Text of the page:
Big Tech’s troubles could also be of their early innings.
Rich Bernstein, an Institutional Investor Hall of Famer, warns that the tech-heavy Nasdaq faces “way more” than a ten% drop in a downturn that may doubtless final years.
He blames a backdrop dominated by rising rates of interest as a significant catalyst.
“Everybody seems to know when long-term interest rates rise you don’t buy long-duration bonds. But what people forget is you also don’t want to buy long-duration equities,” Bernstein, CEO and CIO of Richard Bernstein Advisors, advised CNBC’s “Trading Nation” on Wednesday. “What’s a long-duration equity? Simply put, it’s one with a high P/E [price-to-earnings ratio].”
The Nasdaq closed up 0.4% to 13,525.20 on Wednesday. It’s up about 3.5% over the previous 5 periods.
But Bernstein contends the current power is non permanent and compares the backdrop to the tech bubble of the late 1990s to early 2000s. Just like throughout that interval, he is seeing a lot of the hyped tales in progress names.
“There were tons of promises made about what the future was going to look like. Those promises came true between 2000 and 2010. Largely, they came true,” he mentioned. “But the tech sector gave you negative absolute returns for a decade.”
Bernstein, who has spent many years on Wall Street and is understood for operating technique for Merrill Lynch, told “Trading Nation” last year he was underweight know-how, together with the group’s excessive flyers. He was also bearish on tech in 2019.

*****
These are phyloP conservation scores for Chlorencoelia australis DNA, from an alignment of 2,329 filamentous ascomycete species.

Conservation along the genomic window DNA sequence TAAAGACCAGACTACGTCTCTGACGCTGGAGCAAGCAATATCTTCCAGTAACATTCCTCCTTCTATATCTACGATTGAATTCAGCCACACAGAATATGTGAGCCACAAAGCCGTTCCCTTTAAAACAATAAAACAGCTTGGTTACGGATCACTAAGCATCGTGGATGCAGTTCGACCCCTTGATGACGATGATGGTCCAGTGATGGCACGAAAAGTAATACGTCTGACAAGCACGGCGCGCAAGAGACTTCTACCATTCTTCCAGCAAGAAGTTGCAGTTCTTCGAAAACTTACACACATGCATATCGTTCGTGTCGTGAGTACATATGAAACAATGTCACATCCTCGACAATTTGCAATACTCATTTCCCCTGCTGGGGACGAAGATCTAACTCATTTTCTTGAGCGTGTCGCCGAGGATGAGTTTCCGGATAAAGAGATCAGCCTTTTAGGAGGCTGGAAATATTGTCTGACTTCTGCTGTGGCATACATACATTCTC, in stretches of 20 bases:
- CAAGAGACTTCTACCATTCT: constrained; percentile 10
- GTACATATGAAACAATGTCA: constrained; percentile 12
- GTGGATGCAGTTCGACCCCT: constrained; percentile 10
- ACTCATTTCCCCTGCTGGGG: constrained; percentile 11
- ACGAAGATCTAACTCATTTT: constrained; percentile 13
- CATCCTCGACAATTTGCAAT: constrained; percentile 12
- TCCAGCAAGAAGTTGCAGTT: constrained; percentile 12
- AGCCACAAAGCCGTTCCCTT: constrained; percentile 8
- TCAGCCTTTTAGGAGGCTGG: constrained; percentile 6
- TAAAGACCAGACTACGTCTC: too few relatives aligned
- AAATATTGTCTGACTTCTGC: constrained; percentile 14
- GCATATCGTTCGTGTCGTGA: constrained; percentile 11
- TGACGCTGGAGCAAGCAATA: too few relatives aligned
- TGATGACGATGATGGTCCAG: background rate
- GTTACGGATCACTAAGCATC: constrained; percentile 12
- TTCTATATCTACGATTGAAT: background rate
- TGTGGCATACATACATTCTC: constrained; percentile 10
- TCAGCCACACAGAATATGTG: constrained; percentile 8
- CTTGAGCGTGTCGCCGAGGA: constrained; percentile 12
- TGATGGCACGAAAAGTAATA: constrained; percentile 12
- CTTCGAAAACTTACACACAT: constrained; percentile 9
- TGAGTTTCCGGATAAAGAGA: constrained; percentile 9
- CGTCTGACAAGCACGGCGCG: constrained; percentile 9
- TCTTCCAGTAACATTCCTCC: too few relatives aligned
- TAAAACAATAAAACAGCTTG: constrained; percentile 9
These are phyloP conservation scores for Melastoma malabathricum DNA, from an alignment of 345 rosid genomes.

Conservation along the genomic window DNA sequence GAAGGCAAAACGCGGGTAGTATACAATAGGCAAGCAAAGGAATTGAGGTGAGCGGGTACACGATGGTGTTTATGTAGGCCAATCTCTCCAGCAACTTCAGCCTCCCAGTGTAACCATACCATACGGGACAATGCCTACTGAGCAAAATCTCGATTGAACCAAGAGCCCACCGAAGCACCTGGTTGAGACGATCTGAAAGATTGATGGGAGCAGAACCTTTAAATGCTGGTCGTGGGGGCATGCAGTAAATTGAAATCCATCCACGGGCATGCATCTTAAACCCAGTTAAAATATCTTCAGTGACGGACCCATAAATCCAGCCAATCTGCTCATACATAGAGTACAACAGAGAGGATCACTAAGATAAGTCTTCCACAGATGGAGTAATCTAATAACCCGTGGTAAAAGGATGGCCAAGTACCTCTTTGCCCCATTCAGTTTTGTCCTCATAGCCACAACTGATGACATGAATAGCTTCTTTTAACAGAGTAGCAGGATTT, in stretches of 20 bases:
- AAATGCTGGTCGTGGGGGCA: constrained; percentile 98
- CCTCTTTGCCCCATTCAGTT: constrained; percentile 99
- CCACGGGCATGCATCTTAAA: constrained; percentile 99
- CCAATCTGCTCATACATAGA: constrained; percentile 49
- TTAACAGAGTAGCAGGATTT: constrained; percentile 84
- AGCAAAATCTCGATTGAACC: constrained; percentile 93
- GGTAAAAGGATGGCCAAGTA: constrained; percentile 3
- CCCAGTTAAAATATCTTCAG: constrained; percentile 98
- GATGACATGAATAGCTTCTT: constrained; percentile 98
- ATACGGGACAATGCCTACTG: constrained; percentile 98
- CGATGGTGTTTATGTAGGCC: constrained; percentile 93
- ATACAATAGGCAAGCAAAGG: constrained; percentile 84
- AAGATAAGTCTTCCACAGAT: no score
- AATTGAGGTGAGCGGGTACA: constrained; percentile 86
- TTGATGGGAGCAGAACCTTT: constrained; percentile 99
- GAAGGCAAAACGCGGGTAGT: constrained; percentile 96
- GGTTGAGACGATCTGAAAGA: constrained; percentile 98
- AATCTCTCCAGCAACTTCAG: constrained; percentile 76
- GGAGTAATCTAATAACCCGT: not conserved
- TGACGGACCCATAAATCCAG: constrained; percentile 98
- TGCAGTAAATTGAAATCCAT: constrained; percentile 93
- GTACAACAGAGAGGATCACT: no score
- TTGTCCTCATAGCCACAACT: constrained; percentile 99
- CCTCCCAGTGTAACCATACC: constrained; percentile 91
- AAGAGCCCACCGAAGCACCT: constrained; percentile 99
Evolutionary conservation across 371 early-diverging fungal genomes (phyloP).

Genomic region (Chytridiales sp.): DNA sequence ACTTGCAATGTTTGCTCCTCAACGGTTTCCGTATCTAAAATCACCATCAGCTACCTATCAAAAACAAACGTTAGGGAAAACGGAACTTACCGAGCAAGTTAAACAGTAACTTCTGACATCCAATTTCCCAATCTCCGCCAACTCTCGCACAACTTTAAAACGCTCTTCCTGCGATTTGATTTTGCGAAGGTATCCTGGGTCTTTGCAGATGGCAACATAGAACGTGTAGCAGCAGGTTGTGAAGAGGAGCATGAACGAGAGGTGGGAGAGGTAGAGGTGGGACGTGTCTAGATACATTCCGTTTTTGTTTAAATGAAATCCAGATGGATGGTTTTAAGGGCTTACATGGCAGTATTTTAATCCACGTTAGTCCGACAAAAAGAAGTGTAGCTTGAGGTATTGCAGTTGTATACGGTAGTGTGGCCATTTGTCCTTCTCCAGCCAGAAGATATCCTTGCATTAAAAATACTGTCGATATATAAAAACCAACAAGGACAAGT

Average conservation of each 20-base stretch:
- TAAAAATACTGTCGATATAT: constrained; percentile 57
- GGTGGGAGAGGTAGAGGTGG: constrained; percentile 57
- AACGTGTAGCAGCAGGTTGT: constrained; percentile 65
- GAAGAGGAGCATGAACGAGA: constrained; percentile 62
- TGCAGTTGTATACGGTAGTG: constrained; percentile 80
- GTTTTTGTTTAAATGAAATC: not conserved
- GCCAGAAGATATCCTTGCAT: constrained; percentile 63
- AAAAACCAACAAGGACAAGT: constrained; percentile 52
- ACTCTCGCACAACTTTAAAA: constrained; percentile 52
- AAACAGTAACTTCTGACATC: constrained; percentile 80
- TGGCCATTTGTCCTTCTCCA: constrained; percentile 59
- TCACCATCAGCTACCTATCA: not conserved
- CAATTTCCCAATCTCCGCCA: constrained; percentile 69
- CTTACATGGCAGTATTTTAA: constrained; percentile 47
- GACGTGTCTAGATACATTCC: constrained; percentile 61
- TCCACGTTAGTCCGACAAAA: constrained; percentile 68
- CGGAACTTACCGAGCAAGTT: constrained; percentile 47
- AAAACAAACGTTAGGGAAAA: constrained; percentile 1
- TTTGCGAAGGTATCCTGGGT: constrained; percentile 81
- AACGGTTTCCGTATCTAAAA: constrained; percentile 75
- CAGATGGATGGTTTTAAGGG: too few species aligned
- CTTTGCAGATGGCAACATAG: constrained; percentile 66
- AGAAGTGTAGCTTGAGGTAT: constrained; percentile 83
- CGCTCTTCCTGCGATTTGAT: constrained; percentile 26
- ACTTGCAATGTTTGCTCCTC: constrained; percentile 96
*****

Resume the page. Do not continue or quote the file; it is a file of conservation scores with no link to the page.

Bernstein suggests most traders are in denial of the draw back forward.
“I don’t think too many tech investors today are prepared for negative absolute returns for three, five or 10 years,” he mentioned.
According to Bernstein, traders ought to goal cyclical areas that profit from robust financial progress as an alternative of Big Tech. He significantly likes commodities and vitality shares. The Energy Select Sector SPDR Fund, which tracks vitality shares, is up nearly 37% thus far this 12 months. Bernstein preferred vitality final 12 months, too.
“If the nominal economy is getting stronger, you want stocks that are going to be very sensitive to that improvement in nominal economy,” Bernstein mentioned. “That outlook for the next several years is probably going to favor cyclicals over more secular growers.”